MLC 2006 --
It is good that ILO has come out with a scheme for rest hours for exploited chemical sailors--who are forced to do manual tank cleaning at night with deck lights on--
(low freeboard means, a mindless alteration of course by an OOW who cant understand ocean swell-- and crew get washed overboard.)
The ship master must have the courage of his convictions, to address the fatigue and human burn out problem on board his ship-- and to enforce the MLC 2006 rest hours and crew care guidelines --
Master is there to take care of his crew and owners property-- not to wimp out to the greedy charterers, who want to make an extra dollar .
All safety policies of such greedy houses are just lip service, including the SAFETY FIRST stencil on bridge front .
Managers, who want all safety procedures in place with limited crew manning , cry , when crew is given overtime, for a job genuinely done like bridge look out, safety rounds, SMS procedures, PMS procedures etc --
FATIGUE BUSTING TIPS:--
Have at least 7 hours of uninterrupted sleep in a day.
Have another strategic nap of 45 minutes at another convenient time.
Ensure your pillow meets your ergonomic comfort standard, a stiff neck does not help.
Ensure your bed does not have a camber toward the middle where you sleep in a groove.
A dark ,cool and quiet environment in the cabin helps.
Avoid caffeine at least 6 hours before sleep.
Eat regular and well balanced meals.
Visit the toilet before you hit your bed—a warm shower does wonders.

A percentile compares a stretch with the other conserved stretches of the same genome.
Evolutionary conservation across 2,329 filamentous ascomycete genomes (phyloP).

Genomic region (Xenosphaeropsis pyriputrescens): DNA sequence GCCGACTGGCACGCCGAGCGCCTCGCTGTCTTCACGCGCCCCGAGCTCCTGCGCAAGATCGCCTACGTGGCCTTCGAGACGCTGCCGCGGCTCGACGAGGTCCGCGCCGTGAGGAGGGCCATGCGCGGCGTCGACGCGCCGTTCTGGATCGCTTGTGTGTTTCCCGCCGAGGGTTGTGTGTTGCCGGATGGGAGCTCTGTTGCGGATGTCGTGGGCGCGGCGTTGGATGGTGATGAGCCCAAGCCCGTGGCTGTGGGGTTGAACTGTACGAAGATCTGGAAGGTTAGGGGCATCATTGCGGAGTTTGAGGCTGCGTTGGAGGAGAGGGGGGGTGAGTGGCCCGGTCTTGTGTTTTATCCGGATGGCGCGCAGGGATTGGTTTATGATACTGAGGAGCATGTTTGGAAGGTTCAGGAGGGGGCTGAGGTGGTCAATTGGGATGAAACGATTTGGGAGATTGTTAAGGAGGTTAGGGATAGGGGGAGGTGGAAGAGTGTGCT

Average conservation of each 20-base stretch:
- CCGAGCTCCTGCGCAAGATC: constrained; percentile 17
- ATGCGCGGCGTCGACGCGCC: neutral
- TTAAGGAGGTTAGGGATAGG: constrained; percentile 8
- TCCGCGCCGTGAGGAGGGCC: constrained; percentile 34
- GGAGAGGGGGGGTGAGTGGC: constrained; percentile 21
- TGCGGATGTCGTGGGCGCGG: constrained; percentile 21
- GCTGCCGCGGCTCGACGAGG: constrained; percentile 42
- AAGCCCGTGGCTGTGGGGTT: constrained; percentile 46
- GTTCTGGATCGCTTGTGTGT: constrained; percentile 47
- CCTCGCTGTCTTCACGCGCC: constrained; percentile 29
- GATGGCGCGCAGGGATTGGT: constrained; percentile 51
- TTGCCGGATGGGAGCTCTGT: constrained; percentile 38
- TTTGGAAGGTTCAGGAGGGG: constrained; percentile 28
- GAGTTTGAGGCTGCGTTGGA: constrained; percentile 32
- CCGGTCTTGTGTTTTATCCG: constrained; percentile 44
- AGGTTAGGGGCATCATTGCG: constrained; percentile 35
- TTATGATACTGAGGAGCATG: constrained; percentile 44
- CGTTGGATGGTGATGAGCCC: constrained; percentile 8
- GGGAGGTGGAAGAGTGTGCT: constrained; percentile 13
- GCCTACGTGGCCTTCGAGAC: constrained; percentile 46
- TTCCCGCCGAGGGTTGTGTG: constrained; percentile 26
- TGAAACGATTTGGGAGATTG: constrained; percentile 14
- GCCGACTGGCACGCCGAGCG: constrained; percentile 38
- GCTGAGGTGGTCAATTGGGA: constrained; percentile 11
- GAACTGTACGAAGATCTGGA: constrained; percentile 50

Surround yourself in your cabin with things which make you feel good.
Cultivate good friendship.
Run a happy ship. This is your prize.
Pay personal attention to crew fatigue management, monitor their working hours.
Ensure joining crew are rested before assuming duties.
Lookout for stress inducers like language, religious or cultural isolation.
Ensure adequate shore leave .
Ensure there is on board recreation and quality of life—the sailors are not slaves.
Provide family communications, like Satcom phone or Email.
Create an atmosphere of safety , security and trust.
Ensure the accommodation temperature and quality of air is comfortable.
Give palatable and balanced food.
Ensure there is good upward and downward communications.
Rotate unpleasant tasks.
Minimise debilitating ship movement, noise and vibrations. Understand there is a TLV for this. Mental fatigue is different from physical fatigue.
Constantly evaluate optimum utilization of shipboard resources.
Give personal attention to sick crew.
Identify in a proactive manner, risk factors which can degrade crew performance, leading to human error. Focus on low cost high returns.
Lack of crew alertness must be identified as a hazard which required instant risk assessment and management.
Be alert to fatigue effects on your crew—
a)Mistakes made due to inability to concentrate.
b)Mood and attitude changes
d)Heart palpitations as when woken up by loud sound.
e)Poor memory and diminished decision making ability.
h)Loss of appetite.
Pay attention to the size of portholes. It is no big secret that a sailor likes to have a large panoramic porthole , which gives a sense of freedom , rather than a pigeon hole opaque porthole.
Ensure the dining room and lounges are larger, more comfortable and better equipped with entertainment facilities, to encourage crew interaction and bonding.
Light management:-- Low intensity green light to improve alertness. Blue light makes you less sleepy sleepy and prevents lapses of concentration. It is understood that most modern radar screens allow you to choose the light shade.
Proper attached toilet facilities respecting need for privacy and storage space for personnel effects reduce stress and create a sense of well being.
A SAFE AND HAPPY SHIP IS THE PRIZE FOR A MASTER AT SEA. HE SHOULD NOT CARE FOR THE " COMPANY -BLUE- EYED- BOY SYNDROME "
CAPT AJIT VADAKAYIL ( 28 years in command )